* The thumb section isn’t my personal cup of tea, but I think it should work reasonably well. You have 3 keys on each hand which are pretty accessible.
I'll see how it goes in testing. In terms of the design, there's room for additional thumb keys if I go for wider inner keys (or just a second inner column of 1u keys).


Quote from: jacobolus
Overall, definitely better than a standard keyboard.  :thumb:

I’d love to hear your further impressions after you’ve used it for a while.
Thanks for the extensive feedback, I'll be back when I've used the board for a while.





Quote from: berserkfan
Quote from: RominRonin
. I hope once I finish this build I can contribute more to this thread (and the larger keyboard community).

You so called prototype, when it becomes a fully tested PCB, I guarantee you many people in the community will be interested. I suggest you do a group buy for the PCB when you want to put it into production, because making 1 PCB is often the same price as 3, and only twice more expensive than 10.

You will have an order for 2 sets (4 PCBS) from me alone.
Wow, I wasn't expecting that! I'll need to improve my grasp of PCB design first though.

Offline berserkfan

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Re: fixing the ergodox thumb section
« Reply #178 on: Thu, 25 February 2016, 10:33:15 »


Quote from: berserkfan
Quote from: RominRonin
. I hope once I finish this build I can contribute more to this thread (and the larger keyboard community).

You so called prototype, when it becomes a fully tested PCB, I guarantee you many people in the community will be interested. I suggest you do a group buy for the PCB when you want to put it into production, because making 1 PCB is often the same price as 3, and only twice more expensive than 10.

You will have an order for 2 sets (4 PCBS) from me alone.
Wow, I wasn't expecting that! I'll need to improve my grasp of PCB design first though.
[/quote]

If you have the interest and time, check out samwisekoi's Gh36 thread. Lots of people have worked on that PCB so it is really sound. You might be able to use that as a starting point.

GH36 required 1 teensy shared between two sides. But if you use 1 teensy per side, you can have far more options and probably designing would be easier.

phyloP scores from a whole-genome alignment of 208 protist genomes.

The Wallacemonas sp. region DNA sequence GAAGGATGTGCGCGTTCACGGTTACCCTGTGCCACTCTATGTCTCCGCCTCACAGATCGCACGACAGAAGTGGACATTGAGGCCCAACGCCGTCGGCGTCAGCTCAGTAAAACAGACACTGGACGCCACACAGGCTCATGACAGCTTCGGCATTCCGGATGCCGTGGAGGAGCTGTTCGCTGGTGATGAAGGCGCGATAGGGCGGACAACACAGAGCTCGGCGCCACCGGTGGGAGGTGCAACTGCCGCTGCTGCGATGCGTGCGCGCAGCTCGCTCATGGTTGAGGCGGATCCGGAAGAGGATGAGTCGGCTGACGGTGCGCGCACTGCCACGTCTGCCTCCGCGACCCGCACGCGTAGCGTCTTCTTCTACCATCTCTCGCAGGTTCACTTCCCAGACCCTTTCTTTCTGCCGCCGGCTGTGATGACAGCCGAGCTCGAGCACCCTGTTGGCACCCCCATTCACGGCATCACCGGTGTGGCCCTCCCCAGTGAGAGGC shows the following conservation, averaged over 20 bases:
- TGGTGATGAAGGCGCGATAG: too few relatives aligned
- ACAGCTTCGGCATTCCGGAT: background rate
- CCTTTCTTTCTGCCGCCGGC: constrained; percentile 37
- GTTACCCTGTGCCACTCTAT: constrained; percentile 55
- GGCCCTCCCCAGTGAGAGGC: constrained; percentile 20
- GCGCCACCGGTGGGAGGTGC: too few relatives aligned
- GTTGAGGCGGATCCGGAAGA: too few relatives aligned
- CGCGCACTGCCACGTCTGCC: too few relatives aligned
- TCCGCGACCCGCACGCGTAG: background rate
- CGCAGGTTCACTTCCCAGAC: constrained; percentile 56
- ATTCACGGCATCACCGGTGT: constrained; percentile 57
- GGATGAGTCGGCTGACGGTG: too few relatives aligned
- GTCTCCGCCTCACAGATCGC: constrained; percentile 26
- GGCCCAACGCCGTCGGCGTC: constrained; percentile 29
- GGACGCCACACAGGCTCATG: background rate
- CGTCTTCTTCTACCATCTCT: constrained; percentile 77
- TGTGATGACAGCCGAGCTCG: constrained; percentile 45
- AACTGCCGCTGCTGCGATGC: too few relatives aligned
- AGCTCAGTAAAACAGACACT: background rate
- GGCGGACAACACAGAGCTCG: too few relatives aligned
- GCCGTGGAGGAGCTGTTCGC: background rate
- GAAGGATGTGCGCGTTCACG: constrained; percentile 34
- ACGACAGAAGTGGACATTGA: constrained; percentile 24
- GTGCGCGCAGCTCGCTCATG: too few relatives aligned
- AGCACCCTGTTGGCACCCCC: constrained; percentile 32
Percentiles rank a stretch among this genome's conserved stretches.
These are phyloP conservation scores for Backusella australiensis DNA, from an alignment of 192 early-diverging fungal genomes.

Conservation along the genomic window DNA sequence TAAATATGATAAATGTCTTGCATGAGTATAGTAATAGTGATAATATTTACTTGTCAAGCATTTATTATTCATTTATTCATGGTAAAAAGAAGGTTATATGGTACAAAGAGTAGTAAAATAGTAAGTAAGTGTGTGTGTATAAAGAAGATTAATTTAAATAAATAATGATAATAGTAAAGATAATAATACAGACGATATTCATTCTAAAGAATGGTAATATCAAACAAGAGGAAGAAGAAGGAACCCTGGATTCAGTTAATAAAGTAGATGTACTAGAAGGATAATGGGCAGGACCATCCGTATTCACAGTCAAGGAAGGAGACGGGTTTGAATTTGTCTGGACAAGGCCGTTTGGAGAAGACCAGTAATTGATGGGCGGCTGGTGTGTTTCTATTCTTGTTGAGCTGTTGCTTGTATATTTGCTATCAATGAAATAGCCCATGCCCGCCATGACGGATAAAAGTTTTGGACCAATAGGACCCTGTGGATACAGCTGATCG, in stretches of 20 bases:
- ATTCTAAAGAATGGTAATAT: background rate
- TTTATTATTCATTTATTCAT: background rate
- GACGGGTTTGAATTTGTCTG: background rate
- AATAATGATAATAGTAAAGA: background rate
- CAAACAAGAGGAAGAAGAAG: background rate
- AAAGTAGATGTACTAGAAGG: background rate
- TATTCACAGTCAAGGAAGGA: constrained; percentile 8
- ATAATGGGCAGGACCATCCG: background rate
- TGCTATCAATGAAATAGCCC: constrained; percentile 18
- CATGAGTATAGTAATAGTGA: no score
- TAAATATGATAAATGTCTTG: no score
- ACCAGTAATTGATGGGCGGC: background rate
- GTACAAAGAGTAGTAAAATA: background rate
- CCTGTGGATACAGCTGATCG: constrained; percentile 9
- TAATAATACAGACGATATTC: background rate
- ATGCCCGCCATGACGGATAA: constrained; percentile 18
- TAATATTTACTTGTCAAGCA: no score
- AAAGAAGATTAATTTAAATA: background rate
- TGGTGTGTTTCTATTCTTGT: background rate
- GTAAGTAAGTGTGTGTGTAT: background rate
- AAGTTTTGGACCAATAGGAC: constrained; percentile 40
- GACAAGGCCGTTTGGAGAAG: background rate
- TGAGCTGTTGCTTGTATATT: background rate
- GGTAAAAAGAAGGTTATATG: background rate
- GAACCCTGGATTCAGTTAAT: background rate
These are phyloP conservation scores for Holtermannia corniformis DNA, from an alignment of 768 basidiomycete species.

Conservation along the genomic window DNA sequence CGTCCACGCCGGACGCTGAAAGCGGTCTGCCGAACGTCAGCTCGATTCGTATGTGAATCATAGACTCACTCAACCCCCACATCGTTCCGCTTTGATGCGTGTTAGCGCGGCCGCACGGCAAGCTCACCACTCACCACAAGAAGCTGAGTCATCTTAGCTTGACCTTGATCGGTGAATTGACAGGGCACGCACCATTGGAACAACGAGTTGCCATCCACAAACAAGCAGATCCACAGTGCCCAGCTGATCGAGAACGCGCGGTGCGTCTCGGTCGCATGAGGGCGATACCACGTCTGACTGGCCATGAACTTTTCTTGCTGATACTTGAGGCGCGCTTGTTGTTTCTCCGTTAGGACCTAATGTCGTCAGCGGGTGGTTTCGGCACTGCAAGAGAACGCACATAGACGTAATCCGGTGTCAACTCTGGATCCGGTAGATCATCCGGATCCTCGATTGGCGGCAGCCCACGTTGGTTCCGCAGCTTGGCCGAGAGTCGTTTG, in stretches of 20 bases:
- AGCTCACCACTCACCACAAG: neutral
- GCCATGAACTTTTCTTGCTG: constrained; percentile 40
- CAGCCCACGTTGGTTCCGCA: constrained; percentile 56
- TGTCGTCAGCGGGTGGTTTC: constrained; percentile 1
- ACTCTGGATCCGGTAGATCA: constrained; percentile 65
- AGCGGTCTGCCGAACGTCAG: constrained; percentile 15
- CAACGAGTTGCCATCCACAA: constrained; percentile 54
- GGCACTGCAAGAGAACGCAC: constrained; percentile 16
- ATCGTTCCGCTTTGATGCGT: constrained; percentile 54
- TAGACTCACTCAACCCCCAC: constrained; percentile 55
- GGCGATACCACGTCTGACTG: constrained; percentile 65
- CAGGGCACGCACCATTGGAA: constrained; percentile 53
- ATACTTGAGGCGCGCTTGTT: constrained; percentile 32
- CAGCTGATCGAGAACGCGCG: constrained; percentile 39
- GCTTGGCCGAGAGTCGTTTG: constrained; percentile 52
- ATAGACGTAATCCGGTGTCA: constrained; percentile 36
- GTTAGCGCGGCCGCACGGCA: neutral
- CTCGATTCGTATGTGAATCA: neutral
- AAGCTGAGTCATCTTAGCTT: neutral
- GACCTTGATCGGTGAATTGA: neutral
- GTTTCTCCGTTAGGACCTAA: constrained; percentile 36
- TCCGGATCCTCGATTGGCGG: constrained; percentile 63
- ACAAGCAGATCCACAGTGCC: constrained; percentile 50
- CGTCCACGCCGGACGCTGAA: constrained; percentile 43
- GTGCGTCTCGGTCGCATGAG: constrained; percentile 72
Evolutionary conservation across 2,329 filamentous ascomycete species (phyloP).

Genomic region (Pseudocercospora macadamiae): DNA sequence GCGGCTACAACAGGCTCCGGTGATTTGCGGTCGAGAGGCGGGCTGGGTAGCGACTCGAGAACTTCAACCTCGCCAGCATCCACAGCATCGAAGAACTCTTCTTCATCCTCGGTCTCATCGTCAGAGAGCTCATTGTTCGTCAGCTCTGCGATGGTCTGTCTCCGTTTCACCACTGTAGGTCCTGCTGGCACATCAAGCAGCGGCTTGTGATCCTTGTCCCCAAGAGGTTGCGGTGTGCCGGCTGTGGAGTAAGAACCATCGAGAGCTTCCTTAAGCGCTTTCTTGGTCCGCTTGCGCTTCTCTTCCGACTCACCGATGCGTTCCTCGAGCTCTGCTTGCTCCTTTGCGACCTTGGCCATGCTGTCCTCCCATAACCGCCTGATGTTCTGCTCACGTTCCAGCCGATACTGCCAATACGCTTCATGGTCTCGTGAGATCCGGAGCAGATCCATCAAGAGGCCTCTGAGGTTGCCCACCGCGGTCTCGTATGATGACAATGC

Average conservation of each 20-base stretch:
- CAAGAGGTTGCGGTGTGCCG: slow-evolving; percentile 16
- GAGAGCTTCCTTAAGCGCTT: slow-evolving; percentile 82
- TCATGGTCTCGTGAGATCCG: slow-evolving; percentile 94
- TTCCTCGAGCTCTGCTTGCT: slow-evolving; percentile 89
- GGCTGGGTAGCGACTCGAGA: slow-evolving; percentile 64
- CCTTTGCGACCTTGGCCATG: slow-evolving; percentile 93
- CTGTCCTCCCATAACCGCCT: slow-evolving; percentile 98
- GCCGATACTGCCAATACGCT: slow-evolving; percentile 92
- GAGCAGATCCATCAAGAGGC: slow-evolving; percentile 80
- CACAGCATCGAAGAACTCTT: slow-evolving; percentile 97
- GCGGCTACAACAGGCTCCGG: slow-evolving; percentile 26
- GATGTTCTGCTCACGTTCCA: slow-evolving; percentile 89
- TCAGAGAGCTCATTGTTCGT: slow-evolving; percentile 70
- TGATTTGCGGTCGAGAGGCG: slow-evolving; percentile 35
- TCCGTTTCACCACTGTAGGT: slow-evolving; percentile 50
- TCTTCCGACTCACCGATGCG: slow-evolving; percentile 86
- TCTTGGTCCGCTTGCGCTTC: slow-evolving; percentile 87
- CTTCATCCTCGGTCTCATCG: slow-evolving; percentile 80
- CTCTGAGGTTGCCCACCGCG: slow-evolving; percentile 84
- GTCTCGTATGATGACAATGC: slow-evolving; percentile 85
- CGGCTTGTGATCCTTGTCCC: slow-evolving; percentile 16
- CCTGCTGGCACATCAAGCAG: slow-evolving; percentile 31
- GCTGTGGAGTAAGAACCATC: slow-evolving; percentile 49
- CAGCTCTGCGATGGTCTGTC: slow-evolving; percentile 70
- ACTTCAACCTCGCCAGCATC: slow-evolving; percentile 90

Most of the modding can be done on your own once you break through the psychological barriers.

Offline rsac

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Re: fixing the ergodox thumb section
« Reply #179 on: Sat, 19 March 2016, 19:15:47 »
I made a mockup of your design (plus arrows) and ergodox using paper and a weak double sided tape. I wanted to understand better the key positioning, especially the thumb keys. It is not as good as an acrylic mockup where I can press down the keys, but at least let's me iterate the position of the keys very easily (and is much cheaper).

131592-0131594-1

Well, for example, I think the current column stagger on the Ergodox is a significant design flaw. Increasing the amount of column stagger allows the hand to be positioned at a much straighter angle to the columns, and brings the thumb keys much closer to the natural resting position of the thumb.

I disagree. The column stagger in ergodox works well with the hand hand positioned at a slight angle, with the pinky and ring finger more contracted (so it is easier to reach higher keys) and the index finger more extended, because it can easily extend even more straightening the hand. It is basically the same that I do in a non-column staggered keyboard, but without the horizontal staggering I can easily target the number and bottom rows.

131596-2131602-3

When you increase the vertical stagger to make the hand straight, the spreading motion to reach the numbers favors/requires your spread number row placement, and the lateral motion of the index finger asks for the adjacent column to be on the same height as the FJ column (or a little higher maybe, more on that latter). On the ergodox staggering, because the hand is angled, the index also moves a little down relative to the keyboard when moving sideways. All in all, both your and ergodox layouts are quite internally consistent.

131598-4131600-5

However I liked the Ergodox stagger more. I'm finding some keys harder to reach with the index and pinky fingers in your design, because the hand starts of as more extended. Curled fingers reach longer, and the bottom row is not much of a problem. Also, the increased middle finger stagger makes a little more awkward to use an inverted T arrow in a FN layer on keys ESDF.

Offline rsac

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Re: fixing the ergodox thumb section
« Reply #180 on: Sat, 19 March 2016, 19:52:33 »
After experimenting, here the thumb key arrangement that I reached based on the original stagger of ergodox:

131604-0131608-1131610-2

The key above the leftmost thumb cluster key should probably be removed. I couldn't find a good place for it, and it is the hardest one to hit. It could be placed above the right arrow by moving it a bit lower into a inverted T formation. Either way, this modified ergodox retains the same number of keys than the original, but with no 2u key and the addition of a arrow cluster (but it kinda "ruins" the bottom row some people like). The bottom right most key in the main cluster should probably be an 1u key like the rest to reduce the need for special keys, but that 1.5u key there is not bad either.